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About Cadman

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  • Birthday August 6

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    Building simple dioramas. Beatles/Stones/Cocker

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  1. While it's situated on an absolutely stunning location just to the south of the town of Stonehaven in Aberdeenshire, Dunnottar Castle played very little part in the campaigns of Montrose 1644 - 1645. Perhaps the most famous story concerning the castle took place a few years later - after the Scots were defeated by Oliver Cromwell at the Battle of Dunbar. Dunnottar Castle was thought to be the most secure spot in the whole of Scotland. As a result, it was deemed to be the perfect place to guard the Scottish crown jewels. In 1651, Cromwell’s New Model Army led by General Overton, laid siege to the castle. With just 69 defenders and only 42 small caliber guns, the Scots chances of holding out against the onslaught were pretty hopeless. However, Reverend Grainger of nearby Kineff parish concocted a daring plan. His heavily pregnant wife Christine was a close friend of the wife of Governor Ogilvy – the commander in charge of the castle. Christine Grainger rode up to the English troops bombarding the castle and appealed to General Overton's sense of chivalry, saying that English gentleman should naturally spare women from war. To that end, she’d like to visit her close friend inside the castle to offer her moral support. Overton subsequently allowed Christine Grainger to pass into the besieged castle. Once inside, she proceeded to wrap the Scottish crown in her skirts, and conceal the orb and sceptre within her distaff (a tool used for spinning wool). She then smuggled all the items from the castle back to her husband’s parish and they buried the regalia deep beneath the pulpit of their church for safe-keeping. The crown jewels of Scotland were finally unearthed and handed back to the rightful owner some ten years later, during the Restoration of Charles II. It's many years since I visited Dunnottar, but I do recall the track from the car park up to the ruins was a bit daunting, to say the least.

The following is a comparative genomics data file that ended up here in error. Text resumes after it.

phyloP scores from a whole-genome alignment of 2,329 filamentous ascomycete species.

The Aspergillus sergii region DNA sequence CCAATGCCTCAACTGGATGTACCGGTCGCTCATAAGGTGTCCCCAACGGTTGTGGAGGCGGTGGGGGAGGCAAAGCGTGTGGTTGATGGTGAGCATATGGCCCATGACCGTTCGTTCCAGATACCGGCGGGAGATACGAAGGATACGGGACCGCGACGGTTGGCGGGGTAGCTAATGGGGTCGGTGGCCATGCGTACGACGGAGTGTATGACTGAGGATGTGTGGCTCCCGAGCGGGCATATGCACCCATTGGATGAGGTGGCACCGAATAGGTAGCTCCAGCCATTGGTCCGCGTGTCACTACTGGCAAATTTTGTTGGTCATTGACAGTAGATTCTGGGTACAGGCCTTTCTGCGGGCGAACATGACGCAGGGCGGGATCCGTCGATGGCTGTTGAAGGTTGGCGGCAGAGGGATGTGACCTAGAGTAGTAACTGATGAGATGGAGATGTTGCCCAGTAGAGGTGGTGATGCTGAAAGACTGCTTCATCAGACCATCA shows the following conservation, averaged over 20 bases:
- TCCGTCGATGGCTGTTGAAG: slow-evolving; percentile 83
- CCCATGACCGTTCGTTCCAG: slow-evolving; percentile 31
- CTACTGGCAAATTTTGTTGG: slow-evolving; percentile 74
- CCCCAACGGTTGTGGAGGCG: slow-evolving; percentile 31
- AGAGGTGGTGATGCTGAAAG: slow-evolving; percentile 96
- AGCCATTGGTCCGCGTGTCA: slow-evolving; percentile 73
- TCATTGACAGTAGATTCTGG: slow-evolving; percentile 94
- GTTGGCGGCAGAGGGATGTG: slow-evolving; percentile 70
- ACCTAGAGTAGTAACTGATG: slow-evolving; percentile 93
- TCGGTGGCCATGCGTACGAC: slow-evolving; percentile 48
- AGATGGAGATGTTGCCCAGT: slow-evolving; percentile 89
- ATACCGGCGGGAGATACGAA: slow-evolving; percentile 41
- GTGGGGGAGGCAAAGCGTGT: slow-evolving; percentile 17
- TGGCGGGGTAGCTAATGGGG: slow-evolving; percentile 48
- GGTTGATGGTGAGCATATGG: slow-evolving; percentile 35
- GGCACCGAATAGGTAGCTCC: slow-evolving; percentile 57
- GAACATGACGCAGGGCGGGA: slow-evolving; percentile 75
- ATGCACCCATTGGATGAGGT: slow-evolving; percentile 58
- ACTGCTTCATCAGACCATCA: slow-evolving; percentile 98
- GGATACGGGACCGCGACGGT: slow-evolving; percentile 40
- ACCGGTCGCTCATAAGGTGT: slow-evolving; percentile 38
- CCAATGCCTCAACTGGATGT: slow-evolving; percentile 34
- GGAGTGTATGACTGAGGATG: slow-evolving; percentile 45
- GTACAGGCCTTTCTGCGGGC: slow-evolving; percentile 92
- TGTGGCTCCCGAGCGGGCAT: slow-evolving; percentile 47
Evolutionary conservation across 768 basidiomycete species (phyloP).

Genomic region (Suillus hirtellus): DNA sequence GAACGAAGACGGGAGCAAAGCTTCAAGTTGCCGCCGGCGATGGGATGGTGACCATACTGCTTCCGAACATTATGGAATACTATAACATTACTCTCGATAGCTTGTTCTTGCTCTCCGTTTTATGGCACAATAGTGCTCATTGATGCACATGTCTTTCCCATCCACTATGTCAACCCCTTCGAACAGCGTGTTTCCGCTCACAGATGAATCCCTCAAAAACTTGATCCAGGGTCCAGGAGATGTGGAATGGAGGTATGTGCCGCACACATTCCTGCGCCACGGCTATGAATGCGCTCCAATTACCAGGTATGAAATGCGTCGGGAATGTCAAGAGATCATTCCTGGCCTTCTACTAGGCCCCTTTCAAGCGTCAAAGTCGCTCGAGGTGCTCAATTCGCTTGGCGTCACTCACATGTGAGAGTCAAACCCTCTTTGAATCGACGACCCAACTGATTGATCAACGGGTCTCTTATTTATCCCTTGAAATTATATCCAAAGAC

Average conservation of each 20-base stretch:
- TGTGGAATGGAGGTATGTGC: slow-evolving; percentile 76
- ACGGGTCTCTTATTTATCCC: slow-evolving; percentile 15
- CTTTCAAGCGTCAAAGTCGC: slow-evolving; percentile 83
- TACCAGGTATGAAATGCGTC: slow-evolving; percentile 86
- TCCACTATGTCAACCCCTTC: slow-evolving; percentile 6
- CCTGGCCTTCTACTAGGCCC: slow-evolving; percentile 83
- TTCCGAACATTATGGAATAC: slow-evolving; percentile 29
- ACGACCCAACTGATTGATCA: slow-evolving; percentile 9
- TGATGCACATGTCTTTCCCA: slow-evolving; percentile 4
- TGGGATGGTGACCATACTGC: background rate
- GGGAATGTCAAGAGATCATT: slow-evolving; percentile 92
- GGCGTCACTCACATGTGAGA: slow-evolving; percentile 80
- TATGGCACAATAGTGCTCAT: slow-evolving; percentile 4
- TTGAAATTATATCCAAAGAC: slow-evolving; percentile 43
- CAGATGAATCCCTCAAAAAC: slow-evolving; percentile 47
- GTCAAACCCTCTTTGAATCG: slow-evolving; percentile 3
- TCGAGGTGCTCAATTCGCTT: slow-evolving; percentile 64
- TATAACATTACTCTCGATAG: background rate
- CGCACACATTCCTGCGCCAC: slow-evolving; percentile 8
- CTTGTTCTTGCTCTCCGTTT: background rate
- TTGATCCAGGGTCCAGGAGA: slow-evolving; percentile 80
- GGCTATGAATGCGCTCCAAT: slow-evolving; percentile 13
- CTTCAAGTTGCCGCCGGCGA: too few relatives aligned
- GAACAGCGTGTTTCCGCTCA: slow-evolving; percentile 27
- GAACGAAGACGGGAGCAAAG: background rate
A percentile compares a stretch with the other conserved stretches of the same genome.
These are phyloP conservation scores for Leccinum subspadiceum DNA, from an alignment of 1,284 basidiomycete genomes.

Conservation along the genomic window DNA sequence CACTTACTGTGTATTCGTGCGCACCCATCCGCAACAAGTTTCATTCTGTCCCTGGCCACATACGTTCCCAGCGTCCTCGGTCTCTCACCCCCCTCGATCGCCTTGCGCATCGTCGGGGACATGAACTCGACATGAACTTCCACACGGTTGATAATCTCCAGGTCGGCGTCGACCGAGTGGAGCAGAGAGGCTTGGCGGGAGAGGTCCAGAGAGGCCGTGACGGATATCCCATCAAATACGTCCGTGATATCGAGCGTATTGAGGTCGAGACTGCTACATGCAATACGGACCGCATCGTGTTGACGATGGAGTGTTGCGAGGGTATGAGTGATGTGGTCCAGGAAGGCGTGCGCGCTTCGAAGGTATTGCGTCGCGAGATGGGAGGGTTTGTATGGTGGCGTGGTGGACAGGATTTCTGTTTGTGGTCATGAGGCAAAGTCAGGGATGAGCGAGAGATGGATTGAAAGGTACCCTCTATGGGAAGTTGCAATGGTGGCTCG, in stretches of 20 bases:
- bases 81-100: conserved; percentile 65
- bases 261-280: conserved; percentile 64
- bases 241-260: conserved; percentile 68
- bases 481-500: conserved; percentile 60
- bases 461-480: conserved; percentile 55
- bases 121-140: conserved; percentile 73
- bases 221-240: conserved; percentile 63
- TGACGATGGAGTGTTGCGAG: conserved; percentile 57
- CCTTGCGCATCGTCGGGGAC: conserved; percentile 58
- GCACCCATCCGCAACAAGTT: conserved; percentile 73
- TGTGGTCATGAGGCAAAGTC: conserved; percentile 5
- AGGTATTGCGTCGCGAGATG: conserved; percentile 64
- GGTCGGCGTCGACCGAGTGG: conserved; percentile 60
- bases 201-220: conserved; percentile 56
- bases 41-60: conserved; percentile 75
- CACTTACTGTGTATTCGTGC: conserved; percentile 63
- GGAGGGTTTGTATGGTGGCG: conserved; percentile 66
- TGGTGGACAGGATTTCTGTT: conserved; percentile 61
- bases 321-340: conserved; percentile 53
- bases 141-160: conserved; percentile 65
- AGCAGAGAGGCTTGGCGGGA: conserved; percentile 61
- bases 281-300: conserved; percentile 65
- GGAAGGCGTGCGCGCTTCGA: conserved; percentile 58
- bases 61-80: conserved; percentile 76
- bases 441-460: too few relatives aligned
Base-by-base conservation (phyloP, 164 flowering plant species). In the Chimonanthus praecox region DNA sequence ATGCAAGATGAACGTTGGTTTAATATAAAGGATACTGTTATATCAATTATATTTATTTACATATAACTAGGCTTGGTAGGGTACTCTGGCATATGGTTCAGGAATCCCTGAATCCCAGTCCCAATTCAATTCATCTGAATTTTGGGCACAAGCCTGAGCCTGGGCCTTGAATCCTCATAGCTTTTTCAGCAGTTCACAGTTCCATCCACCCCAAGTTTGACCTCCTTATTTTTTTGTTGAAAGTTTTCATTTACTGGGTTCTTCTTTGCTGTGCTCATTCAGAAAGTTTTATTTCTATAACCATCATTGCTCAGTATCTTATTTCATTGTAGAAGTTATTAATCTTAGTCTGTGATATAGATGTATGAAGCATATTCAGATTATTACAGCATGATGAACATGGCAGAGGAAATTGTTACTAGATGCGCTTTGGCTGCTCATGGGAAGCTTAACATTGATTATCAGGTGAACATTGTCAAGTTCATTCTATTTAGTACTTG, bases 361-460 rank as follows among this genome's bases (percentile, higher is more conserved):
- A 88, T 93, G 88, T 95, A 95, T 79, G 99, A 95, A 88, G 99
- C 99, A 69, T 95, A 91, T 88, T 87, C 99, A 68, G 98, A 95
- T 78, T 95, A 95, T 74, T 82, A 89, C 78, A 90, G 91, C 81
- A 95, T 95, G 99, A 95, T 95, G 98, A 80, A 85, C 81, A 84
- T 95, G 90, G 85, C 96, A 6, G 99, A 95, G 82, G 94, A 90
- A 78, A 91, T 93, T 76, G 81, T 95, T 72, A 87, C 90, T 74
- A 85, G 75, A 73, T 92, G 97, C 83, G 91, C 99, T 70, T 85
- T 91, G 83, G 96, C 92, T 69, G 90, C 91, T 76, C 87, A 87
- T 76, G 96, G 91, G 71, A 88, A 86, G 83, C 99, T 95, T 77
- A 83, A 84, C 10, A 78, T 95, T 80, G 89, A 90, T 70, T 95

2. Hardly a history lesson Adrian........I'd have to write a book to do that. I do like to provide what amounts to condensed bullet points just to fill in any gaps for those who might be unfamiliar with the events I'm trying to depict. Glad you seem to enjoy these post though. Cheers H
  3. Fitlike-ee! Glad you enjoyed it. Can't say I miss Scotland all that much. apart from Lorne Sausage, Rowie's. Well-Fired Rolls, Tattie Scones and decent Back Bacon.
  4. And as per usual - I can't stop fickering around with things. I think the changes improve the overall layout and the addition of the Highland Warrior provides more context, even though only around 100 MacDonald's were present at the battle. Is he Alasdair MacColla? Possibly, but he looks a bit too old to be the notorious "Colkitto", so maybe not. Naturally, I forgot that I've always meant to change out that pretty awful soft white metal shaft of his Lochabar Axe for one made from steel or brass. The angle of the right arm on the guy checking the shot drummer boy is all wrong too. Oh well, they're easy enough fixes whenever I do get around to doing them.
  5. You can't go wrong with this one.... https://www.amazon.co.uk/Montrose-John-Buchan-ebook/dp/B07BWFPYYN/ref=tmm_kin_swatch_0?_encoding=UTF8&qid=1565992226&sr=8-1https://www.amazon.co.uk/Montrose-John-Buchan-ebook/dp/B07BWFPYYN/ref=tmm_kin_swatch_0?_encoding=UTF8&qid=1565992226&sr=8-1